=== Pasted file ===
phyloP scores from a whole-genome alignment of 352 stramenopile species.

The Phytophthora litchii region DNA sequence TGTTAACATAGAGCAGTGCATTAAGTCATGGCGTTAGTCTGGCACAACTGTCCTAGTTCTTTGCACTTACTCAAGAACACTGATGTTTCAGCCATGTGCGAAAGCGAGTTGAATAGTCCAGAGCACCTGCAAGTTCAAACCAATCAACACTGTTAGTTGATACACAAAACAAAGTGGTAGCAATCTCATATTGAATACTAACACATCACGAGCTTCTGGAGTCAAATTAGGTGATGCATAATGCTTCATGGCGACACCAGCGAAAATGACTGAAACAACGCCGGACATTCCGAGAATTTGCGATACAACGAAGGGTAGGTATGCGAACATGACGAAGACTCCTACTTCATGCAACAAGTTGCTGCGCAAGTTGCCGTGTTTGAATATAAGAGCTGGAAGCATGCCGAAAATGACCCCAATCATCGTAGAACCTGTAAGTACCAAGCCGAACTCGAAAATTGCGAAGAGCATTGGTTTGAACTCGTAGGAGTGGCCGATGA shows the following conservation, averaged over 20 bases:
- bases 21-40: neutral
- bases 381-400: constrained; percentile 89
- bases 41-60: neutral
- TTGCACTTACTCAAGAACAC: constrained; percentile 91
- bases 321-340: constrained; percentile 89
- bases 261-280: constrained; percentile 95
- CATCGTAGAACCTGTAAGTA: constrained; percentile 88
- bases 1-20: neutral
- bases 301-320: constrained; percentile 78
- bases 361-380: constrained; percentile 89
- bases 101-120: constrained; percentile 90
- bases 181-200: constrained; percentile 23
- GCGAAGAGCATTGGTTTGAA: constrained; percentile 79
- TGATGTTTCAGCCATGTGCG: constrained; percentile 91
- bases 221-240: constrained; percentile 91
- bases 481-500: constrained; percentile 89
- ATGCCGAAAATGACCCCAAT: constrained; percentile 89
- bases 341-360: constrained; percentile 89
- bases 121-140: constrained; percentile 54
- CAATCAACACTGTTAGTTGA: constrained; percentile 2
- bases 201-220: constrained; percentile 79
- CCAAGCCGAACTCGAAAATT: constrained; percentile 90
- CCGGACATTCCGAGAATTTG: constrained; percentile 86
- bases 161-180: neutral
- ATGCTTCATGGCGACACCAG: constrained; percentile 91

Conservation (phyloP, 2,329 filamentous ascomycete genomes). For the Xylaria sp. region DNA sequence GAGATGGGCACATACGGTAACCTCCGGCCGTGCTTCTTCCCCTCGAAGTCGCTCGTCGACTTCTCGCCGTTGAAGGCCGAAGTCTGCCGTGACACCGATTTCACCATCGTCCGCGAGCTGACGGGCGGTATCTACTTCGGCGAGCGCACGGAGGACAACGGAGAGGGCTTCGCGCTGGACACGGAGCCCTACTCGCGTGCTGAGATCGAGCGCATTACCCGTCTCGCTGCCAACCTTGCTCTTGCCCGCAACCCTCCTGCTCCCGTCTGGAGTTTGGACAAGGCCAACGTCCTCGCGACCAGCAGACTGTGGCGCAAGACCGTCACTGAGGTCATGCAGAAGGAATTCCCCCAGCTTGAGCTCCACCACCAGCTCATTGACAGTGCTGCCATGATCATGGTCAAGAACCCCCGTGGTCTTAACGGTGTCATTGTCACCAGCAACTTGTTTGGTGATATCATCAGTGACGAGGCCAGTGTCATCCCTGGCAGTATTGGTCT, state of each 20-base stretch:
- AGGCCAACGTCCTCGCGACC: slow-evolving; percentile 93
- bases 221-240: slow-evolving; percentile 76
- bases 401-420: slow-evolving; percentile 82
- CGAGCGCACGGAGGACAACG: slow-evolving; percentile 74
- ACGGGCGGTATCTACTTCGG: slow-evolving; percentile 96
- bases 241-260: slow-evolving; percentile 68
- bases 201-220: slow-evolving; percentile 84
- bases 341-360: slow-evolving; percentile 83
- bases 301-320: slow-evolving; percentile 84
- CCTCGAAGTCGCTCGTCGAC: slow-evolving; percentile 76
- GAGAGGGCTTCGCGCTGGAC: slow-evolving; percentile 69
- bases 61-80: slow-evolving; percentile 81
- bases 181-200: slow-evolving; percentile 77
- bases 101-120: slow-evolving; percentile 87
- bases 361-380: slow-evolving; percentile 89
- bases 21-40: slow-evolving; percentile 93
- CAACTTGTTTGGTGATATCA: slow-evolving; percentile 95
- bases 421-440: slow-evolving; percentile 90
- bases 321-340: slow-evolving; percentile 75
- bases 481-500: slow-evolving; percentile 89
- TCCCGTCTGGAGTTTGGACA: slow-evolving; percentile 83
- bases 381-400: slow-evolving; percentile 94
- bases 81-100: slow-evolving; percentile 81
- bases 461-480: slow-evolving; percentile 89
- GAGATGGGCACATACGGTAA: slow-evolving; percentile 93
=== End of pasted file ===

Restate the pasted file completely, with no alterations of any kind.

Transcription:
phyloP scores from a whole-genome alignment of 352 stramenopile species.

The Phytophthora litchii region DNA sequence TGTTAACATAGAGCAGTGCATTAAGTCATGGCGTTAGTCTGGCACAACTGTCCTAGTTCTTTGCACTTACTCAAGAACACTGATGTTTCAGCCATGTGCGAAAGCGAGTTGAATAGTCCAGAGCACCTGCAAGTTCAAACCAATCAACACTGTTAGTTGATACACAAAACAAAGTGGTAGCAATCTCATATTGAATACTAACACATCACGAGCTTCTGGAGTCAAATTAGGTGATGCATAATGCTTCATGGCGACACCAGCGAAAATGACTGAAACAACGCCGGACATTCCGAGAATTTGCGATACAACGAAGGGTAGGTATGCGAACATGACGAAGACTCCTACTTCATGCAACAAGTTGCTGCGCAAGTTGCCGTGTTTGAATATAAGAGCTGGAAGCATGCCGAAAATGACCCCAATCATCGTAGAACCTGTAAGTACCAAGCCGAACTCGAAAATTGCGAAGAGCATTGGTTTGAACTCGTAGGAGTGGCCGATGA shows the following conservation, averaged over 20 bases:
- bases 21-40: neutral
- bases 381-400: constrained; percentile 89
- bases 41-60: neutral
- TTGCACTTACTCAAGAACAC: constrained; percentile 91
- bases 321-340: constrained; percentile 89
- bases 261-280: constrained; percentile 95
- CATCGTAGAACCTGTAAGTA: constrained; percentile 88
- bases 1-20: neutral
- bases 301-320: constrained; percentile 78
- bases 361-380: constrained; percentile 89
- bases 101-120: constrained; percentile 90
- bases 181-200: constrained; percentile 23
- GCGAAGAGCATTGGTTTGAA: constrained; percentile 79
- TGATGTTTCAGCCATGTGCG: constrained; percentile 91
- bases 221-240: constrained; percentile 91
- bases 481-500: constrained; percentile 89
- ATGCCGAAAATGACCCCAAT: constrained; percentile 89
- bases 341-360: constrained; percentile 89
- bases 121-140: constrained; percentile 54
- CAATCAACACTGTTAGTTGA: constrained; percentile 2
- bases 201-220: constrained; percentile 79
- CCAAGCCGAACTCGAAAATT: constrained; percentile 90
- CCGGACATTCCGAGAATTTG: constrained; percentile 86
- bases 161-180: neutral
- ATGCTTCATGGCGACACCAG: constrained; percentile 91

Conservation (phyloP, 2,329 filamentous ascomycete genomes). For the Xylaria sp. region DNA sequence GAGATGGGCACATACGGTAACCTCCGGCCGTGCTTCTTCCCCTCGAAGTCGCTCGTCGACTTCTCGCCGTTGAAGGCCGAAGTCTGCCGTGACACCGATTTCACCATCGTCCGCGAGCTGACGGGCGGTATCTACTTCGGCGAGCGCACGGAGGACAACGGAGAGGGCTTCGCGCTGGACACGGAGCCCTACTCGCGTGCTGAGATCGAGCGCATTACCCGTCTCGCTGCCAACCTTGCTCTTGCCCGCAACCCTCCTGCTCCCGTCTGGAGTTTGGACAAGGCCAACGTCCTCGCGACCAGCAGACTGTGGCGCAAGACCGTCACTGAGGTCATGCAGAAGGAATTCCCCCAGCTTGAGCTCCACCACCAGCTCATTGACAGTGCTGCCATGATCATGGTCAAGAACCCCCGTGGTCTTAACGGTGTCATTGTCACCAGCAACTTGTTTGGTGATATCATCAGTGACGAGGCCAGTGTCATCCCTGGCAGTATTGGTCT, state of each 20-base stretch:
- AGGCCAACGTCCTCGCGACC: slow-evolving; percentile 93
- bases 221-240: slow-evolving; percentile 76
- bases 401-420: slow-evolving; percentile 82
- CGAGCGCACGGAGGACAACG: slow-evolving; percentile 74
- ACGGGCGGTATCTACTTCGG: slow-evolving; percentile 96
- bases 241-260: slow-evolving; percentile 68
- bases 201-220: slow-evolving; percentile 84
- bases 341-360: slow-evolving; percentile 83
- bases 301-320: slow-evolving; percentile 84
- CCTCGAAGTCGCTCGTCGAC: slow-evolving; percentile 76
- GAGAGGGCTTCGCGCTGGAC: slow-evolving; percentile 69
- bases 61-80: slow-evolving; percentile 81
- bases 181-200: slow-evolving; percentile 77
- bases 101-120: slow-evolving; percentile 87
- bases 361-380: slow-evolving; percentile 89
- bases 21-40: slow-evolving; percentile 93
- CAACTTGTTTGGTGATATCA: slow-evolving; percentile 95
- bases 421-440: slow-evolving; percentile 90
- bases 321-340: slow-evolving; percentile 75
- bases 481-500: slow-evolving; percentile 89
- TCCCGTCTGGAGTTTGGACA: slow-evolving; percentile 83
- bases 381-400: slow-evolving; percentile 94
- bases 81-100: slow-evolving; percentile 81
- bases 461-480: slow-evolving; percentile 89
- GAGATGGGCACATACGGTAA: slow-evolving; percentile 93